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Agricultural wastes from wheat, barley, flax and grape for the efficient removal of Cd from contaminated water

Agricultural wastes from wheat, barley, flax and grape for the efficient removal of Cd from contaminated water
Agricultural wastes from wheat, barley, flax and grape for the efficient removal of Cd from contaminated water
Agricultural production results in wastes that can be re-used to improve the quality of the environment. This work has investigated for the first time the use of abundant, un-modified agricultural wastes and by-products (AWBs) from grape, wheat, barley and flax production, to reduce the concentration of Cd, a highly toxic and mobile heavy metal, in contaminated water. At concentrations of 1.1 mg Cd per L, flax and grape waste were found superior in removing Cd compared with a granular activated carbon used in water treatment, which is both more expensive and entails greater CO2 emissions in its production. At a pH representative of mine effluents, where Cd presents its greatest mobility and risk as a pollutant, grape and flax waste showed capacity for effective bulk water treatment due to rapid removal kinetics and moderate adsorption properties: reaching equilibrium within 183 and 8 min – adsorption capacities were determined as 3.99 and 3.36 mg Cd per g, respectively. The capacity to clean contaminated effluents was not correlated with the surface area of the biosorbents. Surface chemistry analysis indicated that Cd removal is associated with exchange with Ca, and chemisorption involving CdCO3, CdS and CdO groups. This work indicates that some AWBs can be directly (i.e. without pre-treatment or modification) used in bulk to remediate effluents contaminated with heavy metals, without requiring further cost or energy input, making them potentially suitable for low-cost treatment of persistent (e.g. via mine drainage) or acute (e.g. spillages) discharges in rural and other areas.
2046-2069
40378-40386
Melia, Patrick M.
be45abd6-6cb7-40c5-b0fe-6c74b5b9cc24
Busquets, Rosa
d3f8511d-c34e-4bf7-956c-19e4c1c5949f
Ray, Santanu
1a09c895-d9b2-472e-a358-ecbafb2cdf0e
Cundy, Andrew B.
994fdc96-2dce-40f4-b74b-dc638286eb08
Melia, Patrick M.
be45abd6-6cb7-40c5-b0fe-6c74b5b9cc24
Busquets, Rosa
d3f8511d-c34e-4bf7-956c-19e4c1c5949f
Ray, Santanu
1a09c895-d9b2-472e-a358-ecbafb2cdf0e
Cundy, Andrew B.
994fdc96-2dce-40f4-b74b-dc638286eb08

Melia, Patrick M., Busquets, Rosa, Ray, Santanu and Cundy, Andrew B. (2018) Agricultural wastes from wheat, barley, flax and grape for the efficient removal of Cd from contaminated water. RSC Advances, 8 (70), 40378-40386. (doi:10.1039/C8RA07877G).

Record type: Article

Abstract

Agricultural production results in wastes that can be re-used to improve the quality of the environment. This work has investigated for the first time the use of abundant, un-modified agricultural wastes and by-products (AWBs) from grape, wheat, barley and flax production, to reduce the concentration of Cd, a highly toxic and mobile heavy metal, in contaminated water. At concentrations of 1.1 mg Cd per L, flax and grape waste were found superior in removing Cd compared with a granular activated carbon used in water treatment, which is both more expensive and entails greater CO2 emissions in its production. At a pH representative of mine effluents, where Cd presents its greatest mobility and risk as a pollutant, grape and flax waste showed capacity for effective bulk water treatment due to rapid removal kinetics and moderate adsorption properties: reaching equilibrium within 183 and 8 min – adsorption capacities were determined as 3.99 and 3.36 mg Cd per g, respectively. The capacity to clean contaminated effluents was not correlated with the surface area of the biosorbents. Surface chemistry analysis indicated that Cd removal is associated with exchange with Ca, and chemisorption involving CdCO3, CdS and CdO groups. This work indicates that some AWBs can be directly (i.e. without pre-treatment or modification) used in bulk to remediate effluents contaminated with heavy metals, without requiring further cost or energy input, making them potentially suitable for low-cost treatment of persistent (e.g. via mine drainage) or acute (e.g. spillages) discharges in rural and other areas.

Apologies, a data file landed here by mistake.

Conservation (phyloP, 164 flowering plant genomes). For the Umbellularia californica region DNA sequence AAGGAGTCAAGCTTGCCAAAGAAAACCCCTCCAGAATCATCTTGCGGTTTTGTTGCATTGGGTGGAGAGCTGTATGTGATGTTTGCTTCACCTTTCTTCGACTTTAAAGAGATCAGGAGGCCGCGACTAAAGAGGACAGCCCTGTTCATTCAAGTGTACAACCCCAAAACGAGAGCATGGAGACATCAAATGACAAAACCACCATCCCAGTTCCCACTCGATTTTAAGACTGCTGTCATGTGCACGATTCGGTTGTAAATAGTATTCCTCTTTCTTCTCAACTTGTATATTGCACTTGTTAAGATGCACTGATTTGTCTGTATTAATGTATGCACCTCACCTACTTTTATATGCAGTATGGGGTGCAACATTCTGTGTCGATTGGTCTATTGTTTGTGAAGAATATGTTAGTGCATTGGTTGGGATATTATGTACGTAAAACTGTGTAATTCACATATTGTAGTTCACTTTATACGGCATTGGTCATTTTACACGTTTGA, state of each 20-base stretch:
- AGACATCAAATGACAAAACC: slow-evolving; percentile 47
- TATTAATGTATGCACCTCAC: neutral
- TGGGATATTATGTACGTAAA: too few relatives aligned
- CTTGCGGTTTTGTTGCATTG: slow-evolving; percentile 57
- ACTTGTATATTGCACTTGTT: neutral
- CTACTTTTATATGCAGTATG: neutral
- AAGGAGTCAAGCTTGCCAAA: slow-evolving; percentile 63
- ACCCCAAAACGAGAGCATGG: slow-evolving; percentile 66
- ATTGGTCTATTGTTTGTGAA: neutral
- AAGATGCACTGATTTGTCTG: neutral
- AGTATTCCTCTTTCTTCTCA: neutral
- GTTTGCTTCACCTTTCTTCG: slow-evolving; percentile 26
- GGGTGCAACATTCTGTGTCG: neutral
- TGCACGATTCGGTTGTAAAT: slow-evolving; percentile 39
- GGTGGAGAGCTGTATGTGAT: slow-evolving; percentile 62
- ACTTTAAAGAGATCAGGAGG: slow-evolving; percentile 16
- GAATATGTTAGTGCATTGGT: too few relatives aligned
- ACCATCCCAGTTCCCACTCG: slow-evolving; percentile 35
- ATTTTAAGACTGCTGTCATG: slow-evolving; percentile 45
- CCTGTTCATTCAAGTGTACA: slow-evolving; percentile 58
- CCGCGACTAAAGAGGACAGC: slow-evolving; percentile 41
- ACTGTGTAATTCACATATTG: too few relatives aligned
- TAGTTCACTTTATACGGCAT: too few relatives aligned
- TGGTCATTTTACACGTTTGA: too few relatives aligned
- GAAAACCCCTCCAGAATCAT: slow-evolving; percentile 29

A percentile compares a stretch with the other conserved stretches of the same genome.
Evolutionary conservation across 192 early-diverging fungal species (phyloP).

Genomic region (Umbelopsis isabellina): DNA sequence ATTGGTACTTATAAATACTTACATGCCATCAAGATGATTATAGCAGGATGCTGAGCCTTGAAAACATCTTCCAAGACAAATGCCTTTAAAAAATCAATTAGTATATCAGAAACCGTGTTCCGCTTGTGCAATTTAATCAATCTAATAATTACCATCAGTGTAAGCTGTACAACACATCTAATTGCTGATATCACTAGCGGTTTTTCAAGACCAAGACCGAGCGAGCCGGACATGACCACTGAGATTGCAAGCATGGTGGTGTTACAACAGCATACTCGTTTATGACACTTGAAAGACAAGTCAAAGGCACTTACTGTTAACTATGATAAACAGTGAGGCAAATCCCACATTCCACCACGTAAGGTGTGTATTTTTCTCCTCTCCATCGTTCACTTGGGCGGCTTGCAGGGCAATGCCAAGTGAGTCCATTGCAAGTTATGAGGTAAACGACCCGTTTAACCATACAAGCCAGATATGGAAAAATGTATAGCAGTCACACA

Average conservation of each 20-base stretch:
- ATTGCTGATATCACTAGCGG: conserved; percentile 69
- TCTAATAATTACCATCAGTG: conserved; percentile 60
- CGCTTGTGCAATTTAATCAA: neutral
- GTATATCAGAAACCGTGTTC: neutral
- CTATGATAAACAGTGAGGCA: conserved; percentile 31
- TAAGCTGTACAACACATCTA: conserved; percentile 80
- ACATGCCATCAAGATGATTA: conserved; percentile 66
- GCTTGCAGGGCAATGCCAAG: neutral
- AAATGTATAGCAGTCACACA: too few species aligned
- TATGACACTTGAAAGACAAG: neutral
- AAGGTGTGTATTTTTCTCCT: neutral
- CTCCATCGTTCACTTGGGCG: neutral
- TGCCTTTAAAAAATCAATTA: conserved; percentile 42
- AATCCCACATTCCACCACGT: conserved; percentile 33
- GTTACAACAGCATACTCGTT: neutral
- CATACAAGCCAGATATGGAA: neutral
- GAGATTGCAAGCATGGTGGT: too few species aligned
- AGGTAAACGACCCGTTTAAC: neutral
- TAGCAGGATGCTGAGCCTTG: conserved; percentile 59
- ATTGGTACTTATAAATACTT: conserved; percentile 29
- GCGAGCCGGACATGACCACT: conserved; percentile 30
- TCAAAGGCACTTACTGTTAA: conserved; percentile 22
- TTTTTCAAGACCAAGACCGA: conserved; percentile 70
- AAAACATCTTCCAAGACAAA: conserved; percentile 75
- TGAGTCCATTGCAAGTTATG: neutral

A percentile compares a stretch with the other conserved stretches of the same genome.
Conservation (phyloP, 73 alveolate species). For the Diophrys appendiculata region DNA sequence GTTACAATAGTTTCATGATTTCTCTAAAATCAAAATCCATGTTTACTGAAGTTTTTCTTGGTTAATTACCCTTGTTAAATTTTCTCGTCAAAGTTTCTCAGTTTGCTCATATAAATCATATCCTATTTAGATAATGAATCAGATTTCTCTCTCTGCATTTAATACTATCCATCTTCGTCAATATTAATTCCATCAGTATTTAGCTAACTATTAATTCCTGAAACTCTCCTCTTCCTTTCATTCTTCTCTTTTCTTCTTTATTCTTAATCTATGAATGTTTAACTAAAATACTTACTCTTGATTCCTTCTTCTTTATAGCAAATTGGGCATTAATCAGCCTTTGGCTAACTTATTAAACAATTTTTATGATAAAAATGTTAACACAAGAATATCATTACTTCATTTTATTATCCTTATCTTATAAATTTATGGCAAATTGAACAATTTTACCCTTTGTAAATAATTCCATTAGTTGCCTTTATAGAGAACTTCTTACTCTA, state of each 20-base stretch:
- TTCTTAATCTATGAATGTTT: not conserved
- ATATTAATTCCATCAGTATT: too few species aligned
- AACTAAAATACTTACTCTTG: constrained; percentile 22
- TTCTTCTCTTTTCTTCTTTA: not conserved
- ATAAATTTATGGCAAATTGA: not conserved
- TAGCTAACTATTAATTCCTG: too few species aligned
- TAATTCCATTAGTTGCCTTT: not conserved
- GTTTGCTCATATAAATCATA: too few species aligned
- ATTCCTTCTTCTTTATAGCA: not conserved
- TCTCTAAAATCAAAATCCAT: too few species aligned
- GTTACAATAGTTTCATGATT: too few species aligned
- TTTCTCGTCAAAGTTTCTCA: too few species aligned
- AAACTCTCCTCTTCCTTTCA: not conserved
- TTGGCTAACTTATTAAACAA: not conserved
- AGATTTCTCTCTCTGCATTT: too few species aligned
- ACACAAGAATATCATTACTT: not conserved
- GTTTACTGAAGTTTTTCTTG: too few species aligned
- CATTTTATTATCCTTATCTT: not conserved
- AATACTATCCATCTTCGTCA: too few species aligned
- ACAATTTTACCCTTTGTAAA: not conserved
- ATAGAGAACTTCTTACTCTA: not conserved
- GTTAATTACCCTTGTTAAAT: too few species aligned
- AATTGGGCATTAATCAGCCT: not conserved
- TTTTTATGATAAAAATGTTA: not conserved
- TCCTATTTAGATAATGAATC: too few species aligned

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Accepted/In Press date: 26 November 2018
e-pub ahead of print date: 4 December 2018

Identifiers

Local EPrints ID: 426741
URI: http://eprints.soton.ac.uk/id/eprint/426741
ISSN: 2046-2069
PURE UUID: b155e8a0-966f-4e1d-b905-c21876ec4b43
ORCID for Andrew B. Cundy: ORCID iD orcid.org/0000-0003-4368-2569

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Date deposited: 11 Dec 2018 17:30
Last modified: 07 Oct 2020 02:07

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